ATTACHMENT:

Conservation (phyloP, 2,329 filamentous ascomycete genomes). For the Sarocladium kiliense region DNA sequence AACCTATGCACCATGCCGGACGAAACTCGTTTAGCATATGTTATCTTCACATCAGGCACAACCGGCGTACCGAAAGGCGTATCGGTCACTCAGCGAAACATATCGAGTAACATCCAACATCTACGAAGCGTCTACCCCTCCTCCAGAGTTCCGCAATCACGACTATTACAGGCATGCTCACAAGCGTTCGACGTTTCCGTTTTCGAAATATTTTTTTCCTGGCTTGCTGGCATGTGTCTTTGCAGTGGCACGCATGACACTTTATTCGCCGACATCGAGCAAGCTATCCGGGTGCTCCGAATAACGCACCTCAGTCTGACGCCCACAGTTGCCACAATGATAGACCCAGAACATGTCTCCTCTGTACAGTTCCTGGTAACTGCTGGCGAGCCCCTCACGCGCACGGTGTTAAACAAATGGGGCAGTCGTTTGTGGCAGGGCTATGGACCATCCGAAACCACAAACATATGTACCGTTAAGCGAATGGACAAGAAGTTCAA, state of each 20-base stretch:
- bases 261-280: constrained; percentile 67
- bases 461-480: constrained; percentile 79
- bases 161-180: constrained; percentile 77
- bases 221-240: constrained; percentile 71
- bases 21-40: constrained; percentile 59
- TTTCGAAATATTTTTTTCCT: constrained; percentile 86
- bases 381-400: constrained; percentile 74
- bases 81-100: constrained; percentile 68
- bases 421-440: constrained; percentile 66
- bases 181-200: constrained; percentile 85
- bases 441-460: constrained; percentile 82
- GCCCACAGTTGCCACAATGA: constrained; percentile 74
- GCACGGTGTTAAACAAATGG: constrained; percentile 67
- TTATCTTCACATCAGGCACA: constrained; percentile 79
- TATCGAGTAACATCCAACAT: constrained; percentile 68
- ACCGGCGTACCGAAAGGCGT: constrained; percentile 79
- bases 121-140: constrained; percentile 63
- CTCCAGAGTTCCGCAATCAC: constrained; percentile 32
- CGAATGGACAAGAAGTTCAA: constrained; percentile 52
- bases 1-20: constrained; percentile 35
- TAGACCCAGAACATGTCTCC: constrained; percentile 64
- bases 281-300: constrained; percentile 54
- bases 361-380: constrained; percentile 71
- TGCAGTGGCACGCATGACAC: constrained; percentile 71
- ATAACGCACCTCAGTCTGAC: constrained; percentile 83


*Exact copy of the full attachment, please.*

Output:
Conservation (phyloP, 2,329 filamentous ascomycete genomes). For the Sarocladium kiliense region DNA sequence AACCTATGCACCATGCCGGACGAAACTCGTTTAGCATATGTTATCTTCACATCAGGCACAACCGGCGTACCGAAAGGCGTATCGGTCACTCAGCGAAACATATCGAGTAACATCCAACATCTACGAAGCGTCTACCCCTCCTCCAGAGTTCCGCAATCACGACTATTACAGGCATGCTCACAAGCGTTCGACGTTTCCGTTTTCGAAATATTTTTTTCCTGGCTTGCTGGCATGTGTCTTTGCAGTGGCACGCATGACACTTTATTCGCCGACATCGAGCAAGCTATCCGGGTGCTCCGAATAACGCACCTCAGTCTGACGCCCACAGTTGCCACAATGATAGACCCAGAACATGTCTCCTCTGTACAGTTCCTGGTAACTGCTGGCGAGCCCCTCACGCGCACGGTGTTAAACAAATGGGGCAGTCGTTTGTGGCAGGGCTATGGACCATCCGAAACCACAAACATATGTACCGTTAAGCGAATGGACAAGAAGTTCAA, state of each 20-base stretch:
- bases 261-280: constrained; percentile 67
- bases 461-480: constrained; percentile 79
- bases 161-180: constrained; percentile 77
- bases 221-240: constrained; percentile 71
- bases 21-40: constrained; percentile 59
- TTTCGAAATATTTTTTTCCT: constrained; percentile 86
- bases 381-400: constrained; percentile 74
- bases 81-100: constrained; percentile 68
- bases 421-440: constrained; percentile 66
- bases 181-200: constrained; percentile 85
- bases 441-460: constrained; percentile 82
- GCCCACAGTTGCCACAATGA: constrained; percentile 74
- GCACGGTGTTAAACAAATGG: constrained; percentile 67
- TTATCTTCACATCAGGCACA: constrained; percentile 79
- TATCGAGTAACATCCAACAT: constrained; percentile 68
- ACCGGCGTACCGAAAGGCGT: constrained; percentile 79
- bases 121-140: constrained; percentile 63
- CTCCAGAGTTCCGCAATCAC: constrained; percentile 32
- CGAATGGACAAGAAGTTCAA: constrained; percentile 52
- bases 1-20: constrained; percentile 35
- TAGACCCAGAACATGTCTCC: constrained; percentile 64
- bases 281-300: constrained; percentile 54
- bases 361-380: constrained; percentile 71
- TGCAGTGGCACGCATGACAC: constrained; percentile 71
- ATAACGCACCTCAGTCTGAC: constrained; percentile 83